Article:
Plan B for Care

by Mary on July 9, 2013 · 0 comments

What’s your Plan B?

Beth is a single woman living alone.  Entering her home one night she tripped over her cat, leaving her with a torn hamstring that was both painful and limited her mobility.  She was told by her doctor that this injury would fully heal, however she could expect that her mobility would be limited for several weeks.  Her physician indicated she would not be able to drive during this time and would need to go to physical therapy appointments twice a week plus scheduled a follow up appointment to check her progress.

What would it be like if you experienced a medical situation that could not be handled by you and/or your spouse?  How would you cope if you could not carry out normal activities for a short period of time? 

The statistics are sobering:  one-third of adults in the 45-63 age range are single.  Most single baby boomers are divorced or never married.  In fact, according to Dr. Susan Brown of Bowling Green State University’s National Center for Family and Marriage Research (NCFMR), one in three single baby boomers never married.  This is an increase of 50% since 1980, so we know it is a much larger concern for the baby boom population than it was for previous generations.  As we age, the probability that every one of us will face some physical condition that will require us to shift our routines or need help carrying out our “normal” activities is nearly 100%.  We just don’t know when it will happen.

  • Who would bring in groceries or prepare your daily meals?
  • Who would take you to medical appointments and be your second set of ears during critical medical consultations?
  • Who would walk your dog and take care of plants, your garden and the cadre of activities that you do without a second thought?

We all need to find answer to these questions that meet our emotional needs and our pocketbooks

One eldercare law firm in Los Gatos, CA has just launched a program called EASE.  It stands for Emergency Advocacy Support & Education.  Their program is built around the idea that if you are part of their program and you end up in the emergency room, they will dispatch an advocate to be with you in that hospital.  He or she will be a trained advocate, have all your information (medications, advance directive, DNR, etc.) on file, and be capable of making informed decisions about your care.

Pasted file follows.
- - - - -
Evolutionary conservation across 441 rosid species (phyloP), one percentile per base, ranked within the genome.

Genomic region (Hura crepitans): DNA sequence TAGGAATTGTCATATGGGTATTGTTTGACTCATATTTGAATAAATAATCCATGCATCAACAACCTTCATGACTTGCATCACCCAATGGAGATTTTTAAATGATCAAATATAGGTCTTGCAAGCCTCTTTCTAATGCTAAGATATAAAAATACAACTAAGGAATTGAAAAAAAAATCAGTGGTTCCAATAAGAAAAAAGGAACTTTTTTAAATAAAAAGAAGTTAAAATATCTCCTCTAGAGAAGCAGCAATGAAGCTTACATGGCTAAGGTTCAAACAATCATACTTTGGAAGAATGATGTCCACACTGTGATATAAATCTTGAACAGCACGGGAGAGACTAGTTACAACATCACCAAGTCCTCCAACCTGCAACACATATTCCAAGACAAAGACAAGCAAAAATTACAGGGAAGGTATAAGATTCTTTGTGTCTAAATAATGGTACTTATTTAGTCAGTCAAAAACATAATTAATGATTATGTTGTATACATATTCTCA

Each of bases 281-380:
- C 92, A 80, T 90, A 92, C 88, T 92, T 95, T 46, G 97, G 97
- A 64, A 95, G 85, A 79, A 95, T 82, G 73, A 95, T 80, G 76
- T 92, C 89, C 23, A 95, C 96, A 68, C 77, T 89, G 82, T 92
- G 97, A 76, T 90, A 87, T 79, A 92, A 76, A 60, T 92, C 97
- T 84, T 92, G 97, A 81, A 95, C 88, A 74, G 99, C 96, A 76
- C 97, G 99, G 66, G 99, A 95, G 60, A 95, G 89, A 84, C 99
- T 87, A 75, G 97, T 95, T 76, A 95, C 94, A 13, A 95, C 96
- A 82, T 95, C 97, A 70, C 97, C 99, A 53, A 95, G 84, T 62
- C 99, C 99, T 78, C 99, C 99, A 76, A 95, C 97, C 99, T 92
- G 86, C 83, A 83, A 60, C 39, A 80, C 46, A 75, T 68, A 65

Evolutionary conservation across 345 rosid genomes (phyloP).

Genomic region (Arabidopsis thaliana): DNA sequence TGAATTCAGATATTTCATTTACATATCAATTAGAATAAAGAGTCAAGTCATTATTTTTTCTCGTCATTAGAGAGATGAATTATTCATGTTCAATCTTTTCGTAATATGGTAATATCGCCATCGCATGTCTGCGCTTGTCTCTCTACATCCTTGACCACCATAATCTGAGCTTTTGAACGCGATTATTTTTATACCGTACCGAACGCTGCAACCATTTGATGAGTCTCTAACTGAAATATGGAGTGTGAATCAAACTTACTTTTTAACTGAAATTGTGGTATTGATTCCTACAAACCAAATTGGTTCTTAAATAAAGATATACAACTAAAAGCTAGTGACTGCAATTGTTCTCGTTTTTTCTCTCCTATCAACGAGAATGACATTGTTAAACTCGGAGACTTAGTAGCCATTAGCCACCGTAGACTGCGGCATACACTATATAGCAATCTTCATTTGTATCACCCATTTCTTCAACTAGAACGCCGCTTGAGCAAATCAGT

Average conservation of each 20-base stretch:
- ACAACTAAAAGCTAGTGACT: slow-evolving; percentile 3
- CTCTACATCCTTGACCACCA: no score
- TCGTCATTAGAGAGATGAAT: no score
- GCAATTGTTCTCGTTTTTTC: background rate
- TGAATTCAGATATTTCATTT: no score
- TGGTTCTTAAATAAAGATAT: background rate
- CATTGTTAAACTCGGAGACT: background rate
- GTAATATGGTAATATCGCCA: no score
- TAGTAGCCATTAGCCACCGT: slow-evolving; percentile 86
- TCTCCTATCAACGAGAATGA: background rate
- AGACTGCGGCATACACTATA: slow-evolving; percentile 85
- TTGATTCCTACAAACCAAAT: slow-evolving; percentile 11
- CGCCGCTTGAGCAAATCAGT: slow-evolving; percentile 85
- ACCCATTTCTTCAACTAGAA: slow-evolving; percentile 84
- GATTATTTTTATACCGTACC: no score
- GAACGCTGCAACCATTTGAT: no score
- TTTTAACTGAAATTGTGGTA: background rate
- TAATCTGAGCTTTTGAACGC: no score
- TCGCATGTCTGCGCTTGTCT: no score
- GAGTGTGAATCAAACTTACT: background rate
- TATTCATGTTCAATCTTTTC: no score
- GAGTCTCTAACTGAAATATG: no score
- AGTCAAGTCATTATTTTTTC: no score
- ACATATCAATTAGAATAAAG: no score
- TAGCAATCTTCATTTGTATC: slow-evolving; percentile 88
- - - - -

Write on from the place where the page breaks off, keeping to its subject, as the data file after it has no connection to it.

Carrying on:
The EASE program isn’t cheap, but It’s a darn good way to ensure that your needs will be taken care of in that circumstance.  And it’s a good model.  You may want to start your own home-grown version of it among your friends and/or neighbors.

Who in your community could you call on?  Here are a few ideas to start your thinking:  members of your book group/walking group/exercise class, parishioners of your church or synagogue, neighbors, friends, coworkers, cleaning person, gardener, other service providers that you trust.

How to get started

  • Go through your daily and weekly routine and create a list of necessary tasks that would require attention by someone if you were unable to carry it out.
  • Think through your current community and identify neighbors, friends or services providers who could assist you with critical, specific tasks.
  • Firm up your list and set priorities.
  • Look at what might get in the way of you asking for help.  Do you need to let go of the belief that “this won’t happen to me” or “I can take care of myself no matter what”?  Would you feel better about asking if you offered to provide the same for that person?
  • Set a time to contact these people and ask whether they would be willing to be on your support team if the need arises.
  • Consider how you might provide similar support to these same people or others in your circle as the need arises.
  • Check out these solid resources for thinking ahead:

Peace of mind = Knowing who will be there when you need it

We can all expect that there will be unpredictable times down the road when we’ll each need some help to carry out the necessities of life.  With a small bit of planning today you can greatly alleviate your concerns and limit the impact of situations that will require adapting your lifestyle.  You’ll be practicing asking for what you need as your circumstances change plus it just might open the door to a stronger personal network and deepen your relationships.

If this has raised some bigger questions about how to leverage your current circumstances to create the best future possible, contact Mary for a brief chat.  She’ll help you develop long-term strategies as well as practical solutions to keep you in the driver’s seat!

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